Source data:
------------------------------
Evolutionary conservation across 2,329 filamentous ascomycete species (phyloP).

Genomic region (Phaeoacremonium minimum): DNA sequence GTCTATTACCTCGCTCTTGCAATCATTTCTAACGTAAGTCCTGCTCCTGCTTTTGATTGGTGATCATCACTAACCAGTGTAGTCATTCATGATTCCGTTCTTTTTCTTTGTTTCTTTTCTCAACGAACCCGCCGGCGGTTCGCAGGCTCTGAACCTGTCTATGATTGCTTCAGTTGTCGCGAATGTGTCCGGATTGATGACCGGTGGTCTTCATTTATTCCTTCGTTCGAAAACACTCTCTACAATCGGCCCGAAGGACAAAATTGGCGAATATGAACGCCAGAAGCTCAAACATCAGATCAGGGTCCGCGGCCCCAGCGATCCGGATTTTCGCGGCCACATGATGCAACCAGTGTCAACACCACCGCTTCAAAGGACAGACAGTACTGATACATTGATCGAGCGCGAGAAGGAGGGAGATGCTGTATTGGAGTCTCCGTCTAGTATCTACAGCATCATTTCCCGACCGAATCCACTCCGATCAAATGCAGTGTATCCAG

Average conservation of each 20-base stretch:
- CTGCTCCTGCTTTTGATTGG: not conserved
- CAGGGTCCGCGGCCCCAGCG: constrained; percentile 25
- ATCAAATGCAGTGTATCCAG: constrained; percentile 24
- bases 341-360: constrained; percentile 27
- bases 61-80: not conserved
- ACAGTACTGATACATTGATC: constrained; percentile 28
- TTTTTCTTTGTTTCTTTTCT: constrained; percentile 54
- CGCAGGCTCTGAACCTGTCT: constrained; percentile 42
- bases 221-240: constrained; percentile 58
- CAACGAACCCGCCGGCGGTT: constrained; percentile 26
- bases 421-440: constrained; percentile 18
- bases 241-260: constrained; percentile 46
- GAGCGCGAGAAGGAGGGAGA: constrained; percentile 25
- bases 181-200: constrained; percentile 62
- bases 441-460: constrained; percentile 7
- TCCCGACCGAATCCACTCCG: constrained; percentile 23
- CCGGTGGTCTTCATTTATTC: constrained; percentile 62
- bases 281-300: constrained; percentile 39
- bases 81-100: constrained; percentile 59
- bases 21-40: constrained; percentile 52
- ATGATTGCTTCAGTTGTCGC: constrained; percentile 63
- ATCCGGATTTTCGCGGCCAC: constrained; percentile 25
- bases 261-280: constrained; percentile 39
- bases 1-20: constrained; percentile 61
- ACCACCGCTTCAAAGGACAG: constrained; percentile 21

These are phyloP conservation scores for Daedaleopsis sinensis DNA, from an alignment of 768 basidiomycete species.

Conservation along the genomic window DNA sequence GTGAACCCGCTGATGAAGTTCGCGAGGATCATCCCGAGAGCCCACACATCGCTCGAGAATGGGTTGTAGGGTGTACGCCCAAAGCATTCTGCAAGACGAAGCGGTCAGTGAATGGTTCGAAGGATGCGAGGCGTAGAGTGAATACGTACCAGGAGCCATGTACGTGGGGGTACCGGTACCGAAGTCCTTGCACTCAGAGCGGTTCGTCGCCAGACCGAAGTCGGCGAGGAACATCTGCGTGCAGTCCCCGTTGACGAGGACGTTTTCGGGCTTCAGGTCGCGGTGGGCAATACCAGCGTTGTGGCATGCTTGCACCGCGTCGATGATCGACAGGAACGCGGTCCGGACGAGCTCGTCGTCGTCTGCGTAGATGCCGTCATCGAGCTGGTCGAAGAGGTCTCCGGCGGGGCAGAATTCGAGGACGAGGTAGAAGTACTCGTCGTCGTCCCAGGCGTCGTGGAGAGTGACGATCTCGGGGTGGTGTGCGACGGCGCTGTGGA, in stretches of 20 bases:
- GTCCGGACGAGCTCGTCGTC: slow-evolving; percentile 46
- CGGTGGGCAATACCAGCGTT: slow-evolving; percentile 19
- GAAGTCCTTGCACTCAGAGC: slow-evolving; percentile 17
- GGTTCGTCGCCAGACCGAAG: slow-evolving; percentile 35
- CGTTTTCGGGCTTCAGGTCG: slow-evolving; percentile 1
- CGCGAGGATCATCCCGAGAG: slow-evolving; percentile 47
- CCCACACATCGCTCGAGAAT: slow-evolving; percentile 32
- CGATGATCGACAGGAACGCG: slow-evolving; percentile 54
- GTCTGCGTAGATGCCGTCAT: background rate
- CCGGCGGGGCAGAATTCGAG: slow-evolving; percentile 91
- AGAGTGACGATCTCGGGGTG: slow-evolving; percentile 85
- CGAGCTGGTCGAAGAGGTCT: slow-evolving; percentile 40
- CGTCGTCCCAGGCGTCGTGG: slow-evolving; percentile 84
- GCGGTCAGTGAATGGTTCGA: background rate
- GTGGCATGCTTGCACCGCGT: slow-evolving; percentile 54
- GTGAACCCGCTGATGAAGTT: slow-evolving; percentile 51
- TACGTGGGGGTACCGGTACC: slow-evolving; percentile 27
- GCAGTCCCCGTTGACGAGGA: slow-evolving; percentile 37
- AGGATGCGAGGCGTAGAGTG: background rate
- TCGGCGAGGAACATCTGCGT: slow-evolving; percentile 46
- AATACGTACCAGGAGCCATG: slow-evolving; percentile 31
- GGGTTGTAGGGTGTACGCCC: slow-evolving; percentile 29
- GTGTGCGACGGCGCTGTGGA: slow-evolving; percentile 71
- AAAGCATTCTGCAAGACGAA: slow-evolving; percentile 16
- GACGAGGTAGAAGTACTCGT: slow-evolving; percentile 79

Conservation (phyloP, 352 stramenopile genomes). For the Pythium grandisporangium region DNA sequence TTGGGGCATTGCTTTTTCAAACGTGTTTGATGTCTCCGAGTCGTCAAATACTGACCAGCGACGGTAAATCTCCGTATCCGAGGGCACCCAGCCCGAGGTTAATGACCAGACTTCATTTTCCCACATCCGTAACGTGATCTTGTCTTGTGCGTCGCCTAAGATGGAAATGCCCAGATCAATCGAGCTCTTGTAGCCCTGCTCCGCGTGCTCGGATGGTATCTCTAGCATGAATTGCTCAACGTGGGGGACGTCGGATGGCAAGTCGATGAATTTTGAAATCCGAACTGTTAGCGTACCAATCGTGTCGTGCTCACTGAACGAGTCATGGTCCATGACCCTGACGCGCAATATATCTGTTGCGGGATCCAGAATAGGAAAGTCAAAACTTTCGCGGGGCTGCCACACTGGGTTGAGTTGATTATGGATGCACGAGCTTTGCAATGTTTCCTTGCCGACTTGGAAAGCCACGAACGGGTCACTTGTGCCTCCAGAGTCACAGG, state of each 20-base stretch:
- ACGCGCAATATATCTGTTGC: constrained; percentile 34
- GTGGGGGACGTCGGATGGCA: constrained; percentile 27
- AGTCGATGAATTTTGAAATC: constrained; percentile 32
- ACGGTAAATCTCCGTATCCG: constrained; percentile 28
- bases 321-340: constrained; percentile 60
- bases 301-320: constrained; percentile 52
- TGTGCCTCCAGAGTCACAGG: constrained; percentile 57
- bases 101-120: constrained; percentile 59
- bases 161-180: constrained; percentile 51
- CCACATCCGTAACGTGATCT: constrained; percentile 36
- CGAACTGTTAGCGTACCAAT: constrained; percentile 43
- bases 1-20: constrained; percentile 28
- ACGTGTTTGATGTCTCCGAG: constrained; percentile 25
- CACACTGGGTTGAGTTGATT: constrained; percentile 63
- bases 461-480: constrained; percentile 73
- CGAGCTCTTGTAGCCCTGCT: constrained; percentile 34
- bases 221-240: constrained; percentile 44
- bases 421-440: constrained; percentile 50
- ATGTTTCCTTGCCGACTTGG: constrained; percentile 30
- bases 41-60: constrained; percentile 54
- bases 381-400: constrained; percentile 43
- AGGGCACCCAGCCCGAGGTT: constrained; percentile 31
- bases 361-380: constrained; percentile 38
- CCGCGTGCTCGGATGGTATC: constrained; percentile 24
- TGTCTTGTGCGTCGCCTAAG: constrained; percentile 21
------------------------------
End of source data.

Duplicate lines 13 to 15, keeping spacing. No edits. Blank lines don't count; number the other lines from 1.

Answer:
- CAACGAACCCGCCGGCGGTT: constrained; percentile 26
- bases 421-440: constrained; percentile 18
- bases 241-260: constrained; percentile 46